Here we go ... the insect drones now have power ... get out the flyswatters! ... don't think insect spray will work unless it fogs up the lens.
Scientists use 3D printer to create microbatteries smaller than a single GRAIN of sand, paving the way for high-powered flying robot insects.
The revolutionary technology behind 3D-printed car parts, food and guns can also be used to print batteries smaller than a grain of sand.
Scientists have used a 3D printer to make linthium-ion microbatteries that can fit into tiny devices that had previously stumped engineers looking to power them for longer periods.
The batteries were constructed from interlaced stacks of tiny battery electrodes, which conduct electricity, that are each smaller than the width of a single human hair.
Found this article on the "mosquito" insect drone that was mentioned before:
Business Insider - Military Defense
The Future Of Micro Drones Could Get Downright Scary
It's been several years since the rumors and sightings of insect sized micro drones started popping up around the world.
Vanessa Alarcon was a college student when she attended a 2007 anti-war protest in Washington, D.C. and heard someone shout, "Oh my God, look at those."
"I look up and I'm like, 'What the hell is that?'" she told The Washington Post. "They looked like dragonflies or little helicopters. But I mean, those are not insects," she continued.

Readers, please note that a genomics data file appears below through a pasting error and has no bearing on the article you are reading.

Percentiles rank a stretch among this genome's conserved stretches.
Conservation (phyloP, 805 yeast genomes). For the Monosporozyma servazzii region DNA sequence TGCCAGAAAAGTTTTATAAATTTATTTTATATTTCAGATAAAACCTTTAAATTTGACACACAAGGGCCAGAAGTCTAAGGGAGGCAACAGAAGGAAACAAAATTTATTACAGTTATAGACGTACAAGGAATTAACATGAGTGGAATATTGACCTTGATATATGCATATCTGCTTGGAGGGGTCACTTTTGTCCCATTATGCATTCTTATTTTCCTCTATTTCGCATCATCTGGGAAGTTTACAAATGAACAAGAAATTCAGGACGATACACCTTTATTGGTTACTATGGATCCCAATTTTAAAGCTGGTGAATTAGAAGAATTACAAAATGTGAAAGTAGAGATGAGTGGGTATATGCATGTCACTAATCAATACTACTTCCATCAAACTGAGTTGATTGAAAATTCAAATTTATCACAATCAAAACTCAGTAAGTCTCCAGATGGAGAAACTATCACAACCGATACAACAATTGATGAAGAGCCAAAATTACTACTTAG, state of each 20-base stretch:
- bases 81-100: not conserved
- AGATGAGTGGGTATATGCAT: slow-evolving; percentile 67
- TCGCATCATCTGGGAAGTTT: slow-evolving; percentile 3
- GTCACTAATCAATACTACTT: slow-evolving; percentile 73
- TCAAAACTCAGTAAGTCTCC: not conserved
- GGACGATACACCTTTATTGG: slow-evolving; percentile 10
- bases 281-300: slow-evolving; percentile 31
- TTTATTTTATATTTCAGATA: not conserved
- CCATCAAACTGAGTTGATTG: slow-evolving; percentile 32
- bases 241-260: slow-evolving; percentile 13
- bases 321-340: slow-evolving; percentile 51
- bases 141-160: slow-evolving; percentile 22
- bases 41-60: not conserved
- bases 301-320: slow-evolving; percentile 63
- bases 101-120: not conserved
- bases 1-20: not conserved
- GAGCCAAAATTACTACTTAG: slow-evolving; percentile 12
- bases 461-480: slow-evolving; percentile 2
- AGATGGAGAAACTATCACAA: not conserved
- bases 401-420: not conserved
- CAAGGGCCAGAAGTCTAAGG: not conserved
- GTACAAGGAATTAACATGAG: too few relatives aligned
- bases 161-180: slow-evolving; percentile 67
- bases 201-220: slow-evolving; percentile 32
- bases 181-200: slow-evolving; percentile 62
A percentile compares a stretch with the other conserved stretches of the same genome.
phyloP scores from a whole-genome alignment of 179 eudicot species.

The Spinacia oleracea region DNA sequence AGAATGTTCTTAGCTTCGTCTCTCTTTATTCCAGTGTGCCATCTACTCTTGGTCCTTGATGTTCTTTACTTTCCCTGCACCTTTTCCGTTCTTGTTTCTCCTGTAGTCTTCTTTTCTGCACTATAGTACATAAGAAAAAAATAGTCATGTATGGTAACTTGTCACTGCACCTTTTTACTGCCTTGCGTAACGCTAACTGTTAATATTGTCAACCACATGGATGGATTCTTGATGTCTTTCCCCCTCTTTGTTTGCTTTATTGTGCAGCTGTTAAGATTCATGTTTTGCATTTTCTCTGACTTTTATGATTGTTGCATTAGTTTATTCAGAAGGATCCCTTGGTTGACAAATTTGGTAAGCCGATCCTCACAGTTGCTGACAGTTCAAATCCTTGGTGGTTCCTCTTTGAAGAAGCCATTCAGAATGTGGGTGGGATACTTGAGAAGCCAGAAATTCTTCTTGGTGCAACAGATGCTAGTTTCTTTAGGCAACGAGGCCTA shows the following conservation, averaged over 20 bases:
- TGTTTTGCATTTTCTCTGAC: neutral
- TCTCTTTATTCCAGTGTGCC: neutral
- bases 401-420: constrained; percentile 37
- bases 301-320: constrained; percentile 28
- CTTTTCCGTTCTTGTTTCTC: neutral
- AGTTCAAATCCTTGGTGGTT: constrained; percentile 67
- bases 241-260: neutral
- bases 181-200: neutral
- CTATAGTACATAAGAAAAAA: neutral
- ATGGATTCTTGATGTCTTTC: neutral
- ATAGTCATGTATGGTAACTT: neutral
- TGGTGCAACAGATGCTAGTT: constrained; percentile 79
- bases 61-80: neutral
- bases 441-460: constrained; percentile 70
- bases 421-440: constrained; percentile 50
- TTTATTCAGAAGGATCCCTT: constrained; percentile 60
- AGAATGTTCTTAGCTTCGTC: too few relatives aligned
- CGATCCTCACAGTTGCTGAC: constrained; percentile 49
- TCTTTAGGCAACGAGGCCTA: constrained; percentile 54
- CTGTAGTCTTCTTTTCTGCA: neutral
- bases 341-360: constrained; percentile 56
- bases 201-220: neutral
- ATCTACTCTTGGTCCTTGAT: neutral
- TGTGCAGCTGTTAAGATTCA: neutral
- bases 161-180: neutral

and a refresher on the "dragon fly" drone ... "we saw an amazingly-realistic version that the CIA developed over 40 years ago" ...
New dragonfly drone can be controlled with a smartphone
Dragonflies have been a popular choice for nature-inspired drones. First, we saw an amazingly-realistic version that the CIA developed over 40 years ago, but scrapped once they couldn't get the flying part perfected. Then, more recently we saw a drone developed by Georgia Tech that copied the dragonfly's four-wing design and was equipped with a suite of data collecting sensors.
The latest offering in robo-dragonflies, however, is the first that a) can be controlled with a smartphone and
looks ready to be owned right now. The BionicOpter was created by robotics company Festo and like the Georgia Tech version is outfitted with sensors and wireless communication technology that allows it to continuously transmit data that it is collecting.
Edited by duffy98, 21 June 2013 - 12:24 PM.